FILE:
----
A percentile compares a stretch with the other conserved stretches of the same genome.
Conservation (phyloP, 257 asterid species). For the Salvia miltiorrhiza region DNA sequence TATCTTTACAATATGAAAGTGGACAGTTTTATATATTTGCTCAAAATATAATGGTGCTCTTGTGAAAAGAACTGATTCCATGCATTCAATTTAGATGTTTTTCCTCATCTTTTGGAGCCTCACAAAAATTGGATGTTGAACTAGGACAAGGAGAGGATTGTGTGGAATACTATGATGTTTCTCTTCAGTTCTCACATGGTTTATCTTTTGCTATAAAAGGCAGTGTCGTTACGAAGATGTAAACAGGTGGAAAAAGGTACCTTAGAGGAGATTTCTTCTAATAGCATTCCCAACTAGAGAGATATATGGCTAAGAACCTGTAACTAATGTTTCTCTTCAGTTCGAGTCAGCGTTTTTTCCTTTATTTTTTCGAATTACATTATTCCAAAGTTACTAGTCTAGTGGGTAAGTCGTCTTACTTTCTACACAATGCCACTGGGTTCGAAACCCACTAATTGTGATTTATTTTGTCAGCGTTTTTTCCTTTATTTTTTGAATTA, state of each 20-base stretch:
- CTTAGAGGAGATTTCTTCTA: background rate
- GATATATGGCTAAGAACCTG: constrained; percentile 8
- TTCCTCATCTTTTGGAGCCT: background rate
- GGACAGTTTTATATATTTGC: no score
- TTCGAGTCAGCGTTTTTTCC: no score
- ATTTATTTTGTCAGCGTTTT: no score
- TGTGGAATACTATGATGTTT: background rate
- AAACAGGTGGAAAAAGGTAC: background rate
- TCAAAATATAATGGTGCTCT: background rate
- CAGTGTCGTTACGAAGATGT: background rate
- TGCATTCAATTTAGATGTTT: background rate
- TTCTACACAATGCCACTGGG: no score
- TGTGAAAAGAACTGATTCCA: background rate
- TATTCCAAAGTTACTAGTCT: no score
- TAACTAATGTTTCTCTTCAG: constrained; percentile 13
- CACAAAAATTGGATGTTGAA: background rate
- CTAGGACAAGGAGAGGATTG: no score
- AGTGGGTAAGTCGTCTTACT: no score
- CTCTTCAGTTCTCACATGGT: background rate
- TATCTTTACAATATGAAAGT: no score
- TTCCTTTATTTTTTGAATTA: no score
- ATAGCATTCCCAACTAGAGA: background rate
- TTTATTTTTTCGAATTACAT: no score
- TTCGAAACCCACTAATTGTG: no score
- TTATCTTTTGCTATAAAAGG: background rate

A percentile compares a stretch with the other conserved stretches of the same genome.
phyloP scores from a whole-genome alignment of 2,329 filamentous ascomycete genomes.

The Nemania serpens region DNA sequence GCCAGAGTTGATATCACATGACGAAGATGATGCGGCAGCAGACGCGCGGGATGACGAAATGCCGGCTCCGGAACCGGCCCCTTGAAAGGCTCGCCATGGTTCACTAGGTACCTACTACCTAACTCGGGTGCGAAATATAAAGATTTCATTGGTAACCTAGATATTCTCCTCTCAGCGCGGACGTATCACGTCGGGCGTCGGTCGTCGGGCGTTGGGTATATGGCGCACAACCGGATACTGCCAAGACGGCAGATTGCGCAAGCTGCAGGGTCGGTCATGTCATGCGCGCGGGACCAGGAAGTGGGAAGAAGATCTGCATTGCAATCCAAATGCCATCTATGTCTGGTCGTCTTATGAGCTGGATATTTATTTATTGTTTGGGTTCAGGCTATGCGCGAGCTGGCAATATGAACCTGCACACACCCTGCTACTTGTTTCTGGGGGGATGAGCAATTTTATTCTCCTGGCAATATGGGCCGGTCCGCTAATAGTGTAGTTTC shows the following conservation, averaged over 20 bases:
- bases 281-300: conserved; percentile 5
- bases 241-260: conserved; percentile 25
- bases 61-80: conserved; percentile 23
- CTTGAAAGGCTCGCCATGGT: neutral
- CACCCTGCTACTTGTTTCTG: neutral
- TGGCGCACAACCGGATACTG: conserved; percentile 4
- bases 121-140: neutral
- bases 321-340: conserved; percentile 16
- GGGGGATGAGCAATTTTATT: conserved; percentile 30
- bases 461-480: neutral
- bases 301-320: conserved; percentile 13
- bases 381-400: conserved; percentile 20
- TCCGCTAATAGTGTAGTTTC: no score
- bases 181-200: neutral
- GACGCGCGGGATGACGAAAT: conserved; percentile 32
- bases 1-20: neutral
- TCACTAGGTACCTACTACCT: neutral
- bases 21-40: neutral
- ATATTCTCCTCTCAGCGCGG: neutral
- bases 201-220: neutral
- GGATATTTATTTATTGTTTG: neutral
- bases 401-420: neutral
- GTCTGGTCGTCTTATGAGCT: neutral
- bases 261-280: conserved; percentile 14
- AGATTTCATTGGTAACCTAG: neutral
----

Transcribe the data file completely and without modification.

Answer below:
A percentile compares a stretch with the other conserved stretches of the same genome.
Conservation (phyloP, 257 asterid species). For the Salvia miltiorrhiza region DNA sequence TATCTTTACAATATGAAAGTGGACAGTTTTATATATTTGCTCAAAATATAATGGTGCTCTTGTGAAAAGAACTGATTCCATGCATTCAATTTAGATGTTTTTCCTCATCTTTTGGAGCCTCACAAAAATTGGATGTTGAACTAGGACAAGGAGAGGATTGTGTGGAATACTATGATGTTTCTCTTCAGTTCTCACATGGTTTATCTTTTGCTATAAAAGGCAGTGTCGTTACGAAGATGTAAACAGGTGGAAAAAGGTACCTTAGAGGAGATTTCTTCTAATAGCATTCCCAACTAGAGAGATATATGGCTAAGAACCTGTAACTAATGTTTCTCTTCAGTTCGAGTCAGCGTTTTTTCCTTTATTTTTTCGAATTACATTATTCCAAAGTTACTAGTCTAGTGGGTAAGTCGTCTTACTTTCTACACAATGCCACTGGGTTCGAAACCCACTAATTGTGATTTATTTTGTCAGCGTTTTTTCCTTTATTTTTTGAATTA, state of each 20-base stretch:
- CTTAGAGGAGATTTCTTCTA: background rate
- GATATATGGCTAAGAACCTG: constrained; percentile 8
- TTCCTCATCTTTTGGAGCCT: background rate
- GGACAGTTTTATATATTTGC: no score
- TTCGAGTCAGCGTTTTTTCC: no score
- ATTTATTTTGTCAGCGTTTT: no score
- TGTGGAATACTATGATGTTT: background rate
- AAACAGGTGGAAAAAGGTAC: background rate
- TCAAAATATAATGGTGCTCT: background rate
- CAGTGTCGTTACGAAGATGT: background rate
- TGCATTCAATTTAGATGTTT: background rate
- TTCTACACAATGCCACTGGG: no score
- TGTGAAAAGAACTGATTCCA: background rate
- TATTCCAAAGTTACTAGTCT: no score
- TAACTAATGTTTCTCTTCAG: constrained; percentile 13
- CACAAAAATTGGATGTTGAA: background rate
- CTAGGACAAGGAGAGGATTG: no score
- AGTGGGTAAGTCGTCTTACT: no score
- CTCTTCAGTTCTCACATGGT: background rate
- TATCTTTACAATATGAAAGT: no score
- TTCCTTTATTTTTTGAATTA: no score
- ATAGCATTCCCAACTAGAGA: background rate
- TTTATTTTTTCGAATTACAT: no score
- TTCGAAACCCACTAATTGTG: no score
- TTATCTTTTGCTATAAAAGG: background rate

A percentile compares a stretch with the other conserved stretches of the same genome.
phyloP scores from a whole-genome alignment of 2,329 filamentous ascomycete genomes.

The Nemania serpens region DNA sequence GCCAGAGTTGATATCACATGACGAAGATGATGCGGCAGCAGACGCGCGGGATGACGAAATGCCGGCTCCGGAACCGGCCCCTTGAAAGGCTCGCCATGGTTCACTAGGTACCTACTACCTAACTCGGGTGCGAAATATAAAGATTTCATTGGTAACCTAGATATTCTCCTCTCAGCGCGGACGTATCACGTCGGGCGTCGGTCGTCGGGCGTTGGGTATATGGCGCACAACCGGATACTGCCAAGACGGCAGATTGCGCAAGCTGCAGGGTCGGTCATGTCATGCGCGCGGGACCAGGAAGTGGGAAGAAGATCTGCATTGCAATCCAAATGCCATCTATGTCTGGTCGTCTTATGAGCTGGATATTTATTTATTGTTTGGGTTCAGGCTATGCGCGAGCTGGCAATATGAACCTGCACACACCCTGCTACTTGTTTCTGGGGGGATGAGCAATTTTATTCTCCTGGCAATATGGGCCGGTCCGCTAATAGTGTAGTTTC shows the following conservation, averaged over 20 bases:
- bases 281-300: conserved; percentile 5
- bases 241-260: conserved; percentile 25
- bases 61-80: conserved; percentile 23
- CTTGAAAGGCTCGCCATGGT: neutral
- CACCCTGCTACTTGTTTCTG: neutral
- TGGCGCACAACCGGATACTG: conserved; percentile 4
- bases 121-140: neutral
- bases 321-340: conserved; percentile 16
- GGGGGATGAGCAATTTTATT: conserved; percentile 30
- bases 461-480: neutral
- bases 301-320: conserved; percentile 13
- bases 381-400: conserved; percentile 20
- TCCGCTAATAGTGTAGTTTC: no score
- bases 181-200: neutral
- GACGCGCGGGATGACGAAAT: conserved; percentile 32
- bases 1-20: neutral
- TCACTAGGTACCTACTACCT: neutral
- bases 21-40: neutral
- ATATTCTCCTCTCAGCGCGG: neutral
- bases 201-220: neutral
- GGATATTTATTTATTGTTTG: neutral
- bases 401-420: neutral
- GTCTGGTCGTCTTATGAGCT: neutral
- bases 261-280: conserved; percentile 14
- AGATTTCATTGGTAACCTAG: neutral